Section 2 Environmental Standards
Environmental standards and condition limits are key to the protection of our water environment and the achievement of our WFD objectives. They underpin assessments of whether waters are at risk of deterioration and what improvements would be needed to improve the status of waters that are not at good status.
The main work of developing environmental standards for use in the UK has been carried out by the UK Technical Advisory Group for the WFD ( UKTAG). This is a partnership of technical experts from the UK environmental protection and conservation agencies, as well as representatives from the Republic of Ireland. UKTAG is responsible for developing recommendations for standards and presenting these to the UK Administrations for consideration.
For surface waters, environmental standards have been identified for:
- water plants and animals indicative of the ecological quality of surface waters
These biological standards help assess the extent to which the composition and abundance of water plant and animal communities has been affected by human activities. Such information enables us to identify where action is most needed to improve ecological quality and whether remedial action has been successful.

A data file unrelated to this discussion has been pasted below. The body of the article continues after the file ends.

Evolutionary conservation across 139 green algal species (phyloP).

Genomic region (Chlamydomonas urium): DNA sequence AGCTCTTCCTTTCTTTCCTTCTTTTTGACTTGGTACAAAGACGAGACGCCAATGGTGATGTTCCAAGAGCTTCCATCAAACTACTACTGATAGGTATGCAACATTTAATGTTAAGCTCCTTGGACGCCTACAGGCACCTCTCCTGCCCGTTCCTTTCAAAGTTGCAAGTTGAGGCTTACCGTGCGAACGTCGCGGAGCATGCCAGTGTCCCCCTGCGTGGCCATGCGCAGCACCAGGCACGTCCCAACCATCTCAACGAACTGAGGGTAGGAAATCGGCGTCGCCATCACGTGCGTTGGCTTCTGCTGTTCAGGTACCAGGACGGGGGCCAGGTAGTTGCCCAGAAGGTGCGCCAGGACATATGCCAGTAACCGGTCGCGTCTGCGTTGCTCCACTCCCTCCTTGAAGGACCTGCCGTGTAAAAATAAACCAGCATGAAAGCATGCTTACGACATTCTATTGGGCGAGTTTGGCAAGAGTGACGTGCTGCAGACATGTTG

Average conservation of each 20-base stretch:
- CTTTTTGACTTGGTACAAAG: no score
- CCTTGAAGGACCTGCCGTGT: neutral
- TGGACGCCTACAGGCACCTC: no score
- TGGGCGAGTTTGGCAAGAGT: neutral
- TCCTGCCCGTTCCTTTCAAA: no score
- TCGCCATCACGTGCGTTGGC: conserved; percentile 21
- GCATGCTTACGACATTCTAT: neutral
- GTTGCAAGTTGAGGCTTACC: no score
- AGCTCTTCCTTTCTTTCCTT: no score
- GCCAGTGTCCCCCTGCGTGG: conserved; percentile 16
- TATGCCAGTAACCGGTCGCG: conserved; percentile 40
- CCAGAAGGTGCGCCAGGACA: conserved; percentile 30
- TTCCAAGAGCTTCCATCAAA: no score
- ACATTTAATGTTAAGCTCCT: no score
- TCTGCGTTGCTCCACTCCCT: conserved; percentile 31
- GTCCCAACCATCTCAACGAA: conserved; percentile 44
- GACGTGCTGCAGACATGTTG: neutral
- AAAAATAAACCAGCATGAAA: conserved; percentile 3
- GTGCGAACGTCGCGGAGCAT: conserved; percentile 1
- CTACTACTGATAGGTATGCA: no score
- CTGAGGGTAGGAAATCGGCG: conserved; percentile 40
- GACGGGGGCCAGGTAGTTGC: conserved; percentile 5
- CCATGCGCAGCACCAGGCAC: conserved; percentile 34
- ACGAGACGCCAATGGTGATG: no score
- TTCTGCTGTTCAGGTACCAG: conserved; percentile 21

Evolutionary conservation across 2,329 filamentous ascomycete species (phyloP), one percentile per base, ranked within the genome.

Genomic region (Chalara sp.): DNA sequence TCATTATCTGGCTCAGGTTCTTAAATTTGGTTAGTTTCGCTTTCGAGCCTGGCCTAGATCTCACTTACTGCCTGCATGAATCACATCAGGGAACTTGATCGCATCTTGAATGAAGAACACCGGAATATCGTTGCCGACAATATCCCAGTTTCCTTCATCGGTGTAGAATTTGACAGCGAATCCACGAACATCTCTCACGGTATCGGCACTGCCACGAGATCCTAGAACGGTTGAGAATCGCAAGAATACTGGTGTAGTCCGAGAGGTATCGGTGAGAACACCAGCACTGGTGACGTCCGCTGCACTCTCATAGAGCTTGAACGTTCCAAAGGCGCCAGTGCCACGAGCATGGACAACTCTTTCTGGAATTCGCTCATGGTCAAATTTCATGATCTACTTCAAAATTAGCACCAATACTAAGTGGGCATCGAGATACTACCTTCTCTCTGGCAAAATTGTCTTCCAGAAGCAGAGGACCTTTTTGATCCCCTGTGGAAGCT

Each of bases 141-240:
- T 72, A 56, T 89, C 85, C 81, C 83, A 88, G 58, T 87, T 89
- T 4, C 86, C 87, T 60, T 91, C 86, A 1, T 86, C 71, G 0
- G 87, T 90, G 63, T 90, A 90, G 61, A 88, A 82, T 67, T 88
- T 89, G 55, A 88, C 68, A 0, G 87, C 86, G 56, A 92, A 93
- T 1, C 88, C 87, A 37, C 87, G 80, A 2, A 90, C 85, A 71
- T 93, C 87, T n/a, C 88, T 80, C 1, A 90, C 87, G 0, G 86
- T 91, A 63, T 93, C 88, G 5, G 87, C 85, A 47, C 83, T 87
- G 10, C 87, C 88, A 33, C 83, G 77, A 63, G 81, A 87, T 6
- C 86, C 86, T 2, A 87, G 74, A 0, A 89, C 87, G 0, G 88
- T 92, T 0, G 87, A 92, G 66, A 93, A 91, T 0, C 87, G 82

The scientific work to develop biological standards that are reflective of the impact of some pressures ( e.g. abstraction and engineering works) is still on-going. Progress has been made and we have now been able to introduce some ecological methods for assessing the impact of abstraction. We expect further standards to be progressively introduced as the necessary scientific work is completed.
Biological standards do not tell us what level of action is required to improve the status of our surface waters ( e.g. by how much an abstraction or discharge would have to be reduced to enable the achievement of good status) or the risk posed by development proposals (eg proposals to increase abstractions or discharges). For this, standards for the following are needed:
- general chemical and physicochemical condition of surface waters
This includes standards for oxygen levels, acidity, temperature and nutrient concentrations. Together with the standards for toxic pollutants outlined below, they help assess whether water quality is of a sufficiently high standard to safeguard the ecological quality of surface waters.
toxic pollutants in surface waters
Environmental standards have been set for:
- priority substances and certain other pollutants identified at EU-level;
- other specific pollutants identified at UK level.